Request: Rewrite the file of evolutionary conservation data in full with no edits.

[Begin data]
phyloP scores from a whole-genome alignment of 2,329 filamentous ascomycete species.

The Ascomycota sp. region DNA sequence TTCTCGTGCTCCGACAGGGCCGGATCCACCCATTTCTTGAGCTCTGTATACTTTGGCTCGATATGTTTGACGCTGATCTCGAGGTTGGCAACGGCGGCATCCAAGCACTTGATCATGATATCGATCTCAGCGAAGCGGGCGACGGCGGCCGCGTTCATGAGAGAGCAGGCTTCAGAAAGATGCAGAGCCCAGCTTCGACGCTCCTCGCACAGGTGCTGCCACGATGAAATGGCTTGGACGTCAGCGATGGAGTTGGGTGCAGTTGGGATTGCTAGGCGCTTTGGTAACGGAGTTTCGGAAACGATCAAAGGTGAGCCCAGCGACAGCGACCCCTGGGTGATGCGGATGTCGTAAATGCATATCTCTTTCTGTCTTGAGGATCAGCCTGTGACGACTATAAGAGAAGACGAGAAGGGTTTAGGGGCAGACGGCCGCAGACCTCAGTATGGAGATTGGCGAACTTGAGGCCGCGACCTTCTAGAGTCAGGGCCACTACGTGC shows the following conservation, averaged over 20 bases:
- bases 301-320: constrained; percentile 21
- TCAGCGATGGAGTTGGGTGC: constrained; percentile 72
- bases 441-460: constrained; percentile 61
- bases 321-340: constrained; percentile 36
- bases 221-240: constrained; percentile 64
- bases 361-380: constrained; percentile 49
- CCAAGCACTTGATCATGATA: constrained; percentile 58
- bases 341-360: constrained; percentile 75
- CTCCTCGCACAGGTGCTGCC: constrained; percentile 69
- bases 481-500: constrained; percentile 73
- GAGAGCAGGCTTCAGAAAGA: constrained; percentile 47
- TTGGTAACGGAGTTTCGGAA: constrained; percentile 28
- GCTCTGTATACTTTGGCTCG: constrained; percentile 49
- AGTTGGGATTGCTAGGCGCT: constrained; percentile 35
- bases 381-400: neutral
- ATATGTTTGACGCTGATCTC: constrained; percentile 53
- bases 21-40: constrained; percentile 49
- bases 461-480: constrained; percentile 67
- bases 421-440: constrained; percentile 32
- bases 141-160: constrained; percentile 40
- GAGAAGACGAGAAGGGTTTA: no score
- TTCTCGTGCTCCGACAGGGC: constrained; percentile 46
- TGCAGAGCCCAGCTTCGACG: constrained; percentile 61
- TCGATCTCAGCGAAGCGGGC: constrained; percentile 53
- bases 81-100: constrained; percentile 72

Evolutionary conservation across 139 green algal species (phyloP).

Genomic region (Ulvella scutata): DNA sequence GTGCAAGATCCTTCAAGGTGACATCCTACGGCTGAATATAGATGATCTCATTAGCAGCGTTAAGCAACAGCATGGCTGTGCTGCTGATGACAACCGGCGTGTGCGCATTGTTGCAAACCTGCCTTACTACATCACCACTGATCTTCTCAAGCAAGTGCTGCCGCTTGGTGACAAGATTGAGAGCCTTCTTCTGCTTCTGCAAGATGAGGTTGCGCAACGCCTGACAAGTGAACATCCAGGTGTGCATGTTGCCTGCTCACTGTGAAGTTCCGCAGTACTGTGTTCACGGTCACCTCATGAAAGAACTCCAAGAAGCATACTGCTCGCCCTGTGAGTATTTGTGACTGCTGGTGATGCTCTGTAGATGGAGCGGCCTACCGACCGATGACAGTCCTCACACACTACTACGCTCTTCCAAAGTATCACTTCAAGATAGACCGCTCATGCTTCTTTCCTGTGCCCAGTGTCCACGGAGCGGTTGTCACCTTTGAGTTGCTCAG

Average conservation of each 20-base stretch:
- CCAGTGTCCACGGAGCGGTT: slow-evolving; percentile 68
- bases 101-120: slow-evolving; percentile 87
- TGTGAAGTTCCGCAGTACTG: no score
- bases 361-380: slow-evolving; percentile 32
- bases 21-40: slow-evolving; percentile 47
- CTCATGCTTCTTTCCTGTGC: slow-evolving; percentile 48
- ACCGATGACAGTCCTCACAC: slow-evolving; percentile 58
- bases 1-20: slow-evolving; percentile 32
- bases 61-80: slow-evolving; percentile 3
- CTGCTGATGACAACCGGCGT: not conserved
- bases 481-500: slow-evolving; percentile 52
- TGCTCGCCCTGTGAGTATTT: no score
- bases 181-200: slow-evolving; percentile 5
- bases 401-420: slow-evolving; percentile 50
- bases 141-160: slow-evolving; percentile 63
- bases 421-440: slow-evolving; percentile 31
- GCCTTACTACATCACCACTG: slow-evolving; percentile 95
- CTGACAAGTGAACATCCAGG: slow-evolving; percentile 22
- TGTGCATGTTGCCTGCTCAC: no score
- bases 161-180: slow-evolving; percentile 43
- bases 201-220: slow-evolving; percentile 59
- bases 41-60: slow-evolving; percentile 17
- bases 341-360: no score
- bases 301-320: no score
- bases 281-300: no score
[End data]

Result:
phyloP scores from a whole-genome alignment of 2,329 filamentous ascomycete species.

The Ascomycota sp. region DNA sequence TTCTCGTGCTCCGACAGGGCCGGATCCACCCATTTCTTGAGCTCTGTATACTTTGGCTCGATATGTTTGACGCTGATCTCGAGGTTGGCAACGGCGGCATCCAAGCACTTGATCATGATATCGATCTCAGCGAAGCGGGCGACGGCGGCCGCGTTCATGAGAGAGCAGGCTTCAGAAAGATGCAGAGCCCAGCTTCGACGCTCCTCGCACAGGTGCTGCCACGATGAAATGGCTTGGACGTCAGCGATGGAGTTGGGTGCAGTTGGGATTGCTAGGCGCTTTGGTAACGGAGTTTCGGAAACGATCAAAGGTGAGCCCAGCGACAGCGACCCCTGGGTGATGCGGATGTCGTAAATGCATATCTCTTTCTGTCTTGAGGATCAGCCTGTGACGACTATAAGAGAAGACGAGAAGGGTTTAGGGGCAGACGGCCGCAGACCTCAGTATGGAGATTGGCGAACTTGAGGCCGCGACCTTCTAGAGTCAGGGCCACTACGTGC shows the following conservation, averaged over 20 bases:
- bases 301-320: constrained; percentile 21
- TCAGCGATGGAGTTGGGTGC: constrained; percentile 72
- bases 441-460: constrained; percentile 61
- bases 321-340: constrained; percentile 36
- bases 221-240: constrained; percentile 64
- bases 361-380: constrained; percentile 49
- CCAAGCACTTGATCATGATA: constrained; percentile 58
- bases 341-360: constrained; percentile 75
- CTCCTCGCACAGGTGCTGCC: constrained; percentile 69
- bases 481-500: constrained; percentile 73
- GAGAGCAGGCTTCAGAAAGA: constrained; percentile 47
- TTGGTAACGGAGTTTCGGAA: constrained; percentile 28
- GCTCTGTATACTTTGGCTCG: constrained; percentile 49
- AGTTGGGATTGCTAGGCGCT: constrained; percentile 35
- bases 381-400: neutral
- ATATGTTTGACGCTGATCTC: constrained; percentile 53
- bases 21-40: constrained; percentile 49
- bases 461-480: constrained; percentile 67
- bases 421-440: constrained; percentile 32
- bases 141-160: constrained; percentile 40
- GAGAAGACGAGAAGGGTTTA: no score
- TTCTCGTGCTCCGACAGGGC: constrained; percentile 46
- TGCAGAGCCCAGCTTCGACG: constrained; percentile 61
- TCGATCTCAGCGAAGCGGGC: constrained; percentile 53
- bases 81-100: constrained; percentile 72

Evolutionary conservation across 139 green algal species (phyloP).

Genomic region (Ulvella scutata): DNA sequence GTGCAAGATCCTTCAAGGTGACATCCTACGGCTGAATATAGATGATCTCATTAGCAGCGTTAAGCAACAGCATGGCTGTGCTGCTGATGACAACCGGCGTGTGCGCATTGTTGCAAACCTGCCTTACTACATCACCACTGATCTTCTCAAGCAAGTGCTGCCGCTTGGTGACAAGATTGAGAGCCTTCTTCTGCTTCTGCAAGATGAGGTTGCGCAACGCCTGACAAGTGAACATCCAGGTGTGCATGTTGCCTGCTCACTGTGAAGTTCCGCAGTACTGTGTTCACGGTCACCTCATGAAAGAACTCCAAGAAGCATACTGCTCGCCCTGTGAGTATTTGTGACTGCTGGTGATGCTCTGTAGATGGAGCGGCCTACCGACCGATGACAGTCCTCACACACTACTACGCTCTTCCAAAGTATCACTTCAAGATAGACCGCTCATGCTTCTTTCCTGTGCCCAGTGTCCACGGAGCGGTTGTCACCTTTGAGTTGCTCAG

Average conservation of each 20-base stretch:
- CCAGTGTCCACGGAGCGGTT: slow-evolving; percentile 68
- bases 101-120: slow-evolving; percentile 87
- TGTGAAGTTCCGCAGTACTG: no score
- bases 361-380: slow-evolving; percentile 32
- bases 21-40: slow-evolving; percentile 47
- CTCATGCTTCTTTCCTGTGC: slow-evolving; percentile 48
- ACCGATGACAGTCCTCACAC: slow-evolving; percentile 58
- bases 1-20: slow-evolving; percentile 32
- bases 61-80: slow-evolving; percentile 3
- CTGCTGATGACAACCGGCGT: not conserved
- bases 481-500: slow-evolving; percentile 52
- TGCTCGCCCTGTGAGTATTT: no score
- bases 181-200: slow-evolving; percentile 5
- bases 401-420: slow-evolving; percentile 50
- bases 141-160: slow-evolving; percentile 63
- bases 421-440: slow-evolving; percentile 31
- GCCTTACTACATCACCACTG: slow-evolving; percentile 95
- CTGACAAGTGAACATCCAGG: slow-evolving; percentile 22
- TGTGCATGTTGCCTGCTCAC: no score
- bases 161-180: slow-evolving; percentile 43
- bases 201-220: slow-evolving; percentile 59
- bases 41-60: slow-evolving; percentile 17
- bases 341-360: no score
- bases 301-320: no score
- bases 281-300: no score